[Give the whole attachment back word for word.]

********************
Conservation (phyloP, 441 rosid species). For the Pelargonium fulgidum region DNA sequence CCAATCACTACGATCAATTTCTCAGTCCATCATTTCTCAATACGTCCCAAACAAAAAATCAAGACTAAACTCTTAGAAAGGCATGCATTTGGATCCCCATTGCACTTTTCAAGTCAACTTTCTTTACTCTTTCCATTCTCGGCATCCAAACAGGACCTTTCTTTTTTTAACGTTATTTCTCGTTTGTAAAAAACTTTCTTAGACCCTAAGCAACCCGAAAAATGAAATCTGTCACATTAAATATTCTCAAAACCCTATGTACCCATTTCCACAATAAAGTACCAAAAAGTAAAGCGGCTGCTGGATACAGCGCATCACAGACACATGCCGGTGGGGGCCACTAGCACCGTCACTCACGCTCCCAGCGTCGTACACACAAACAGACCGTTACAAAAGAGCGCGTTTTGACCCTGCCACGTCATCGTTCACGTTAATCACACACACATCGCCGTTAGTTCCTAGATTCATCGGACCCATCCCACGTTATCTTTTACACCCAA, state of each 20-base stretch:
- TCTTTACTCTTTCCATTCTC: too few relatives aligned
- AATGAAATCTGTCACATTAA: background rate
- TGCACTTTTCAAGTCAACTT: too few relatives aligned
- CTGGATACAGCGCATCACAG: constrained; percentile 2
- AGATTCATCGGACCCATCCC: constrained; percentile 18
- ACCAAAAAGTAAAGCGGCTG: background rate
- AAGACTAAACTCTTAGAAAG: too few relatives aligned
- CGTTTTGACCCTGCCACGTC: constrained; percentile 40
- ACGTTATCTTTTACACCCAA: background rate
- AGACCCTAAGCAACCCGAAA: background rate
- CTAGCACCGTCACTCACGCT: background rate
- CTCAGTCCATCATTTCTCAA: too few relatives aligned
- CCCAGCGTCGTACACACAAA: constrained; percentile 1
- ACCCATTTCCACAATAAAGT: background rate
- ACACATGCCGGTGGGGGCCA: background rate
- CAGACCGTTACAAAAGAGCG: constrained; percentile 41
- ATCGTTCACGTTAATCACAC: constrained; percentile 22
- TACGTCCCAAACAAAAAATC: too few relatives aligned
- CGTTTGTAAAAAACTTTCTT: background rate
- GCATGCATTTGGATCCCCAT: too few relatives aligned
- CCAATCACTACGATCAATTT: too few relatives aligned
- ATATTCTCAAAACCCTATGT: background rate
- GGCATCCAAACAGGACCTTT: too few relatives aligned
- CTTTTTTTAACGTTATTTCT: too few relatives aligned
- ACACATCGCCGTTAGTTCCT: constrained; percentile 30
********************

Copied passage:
Conservation (phyloP, 441 rosid species). For the Pelargonium fulgidum region DNA sequence CCAATCACTACGATCAATTTCTCAGTCCATCATTTCTCAATACGTCCCAAACAAAAAATCAAGACTAAACTCTTAGAAAGGCATGCATTTGGATCCCCATTGCACTTTTCAAGTCAACTTTCTTTACTCTTTCCATTCTCGGCATCCAAACAGGACCTTTCTTTTTTTAACGTTATTTCTCGTTTGTAAAAAACTTTCTTAGACCCTAAGCAACCCGAAAAATGAAATCTGTCACATTAAATATTCTCAAAACCCTATGTACCCATTTCCACAATAAAGTACCAAAAAGTAAAGCGGCTGCTGGATACAGCGCATCACAGACACATGCCGGTGGGGGCCACTAGCACCGTCACTCACGCTCCCAGCGTCGTACACACAAACAGACCGTTACAAAAGAGCGCGTTTTGACCCTGCCACGTCATCGTTCACGTTAATCACACACACATCGCCGTTAGTTCCTAGATTCATCGGACCCATCCCACGTTATCTTTTACACCCAA, state of each 20-base stretch:
- TCTTTACTCTTTCCATTCTC: too few relatives aligned
- AATGAAATCTGTCACATTAA: background rate
- TGCACTTTTCAAGTCAACTT: too few relatives aligned
- CTGGATACAGCGCATCACAG: constrained; percentile 2
- AGATTCATCGGACCCATCCC: constrained; percentile 18
- ACCAAAAAGTAAAGCGGCTG: background rate
- AAGACTAAACTCTTAGAAAG: too few relatives aligned
- CGTTTTGACCCTGCCACGTC: constrained; percentile 40
- ACGTTATCTTTTACACCCAA: background rate
- AGACCCTAAGCAACCCGAAA: background rate
- CTAGCACCGTCACTCACGCT: background rate
- CTCAGTCCATCATTTCTCAA: too few relatives aligned
- CCCAGCGTCGTACACACAAA: constrained; percentile 1
- ACCCATTTCCACAATAAAGT: background rate
- ACACATGCCGGTGGGGGCCA: background rate
- CAGACCGTTACAAAAGAGCG: constrained; percentile 41
- ATCGTTCACGTTAATCACAC: constrained; percentile 22
- TACGTCCCAAACAAAAAATC: too few relatives aligned
- CGTTTGTAAAAAACTTTCTT: background rate
- GCATGCATTTGGATCCCCAT: too few relatives aligned
- CCAATCACTACGATCAATTT: too few relatives aligned
- ATATTCTCAAAACCCTATGT: background rate
- GGCATCCAAACAGGACCTTT: too few relatives aligned
- CTTTTTTTAACGTTATTTCT: too few relatives aligned
- ACACATCGCCGTTAGTTCCT: constrained; percentile 30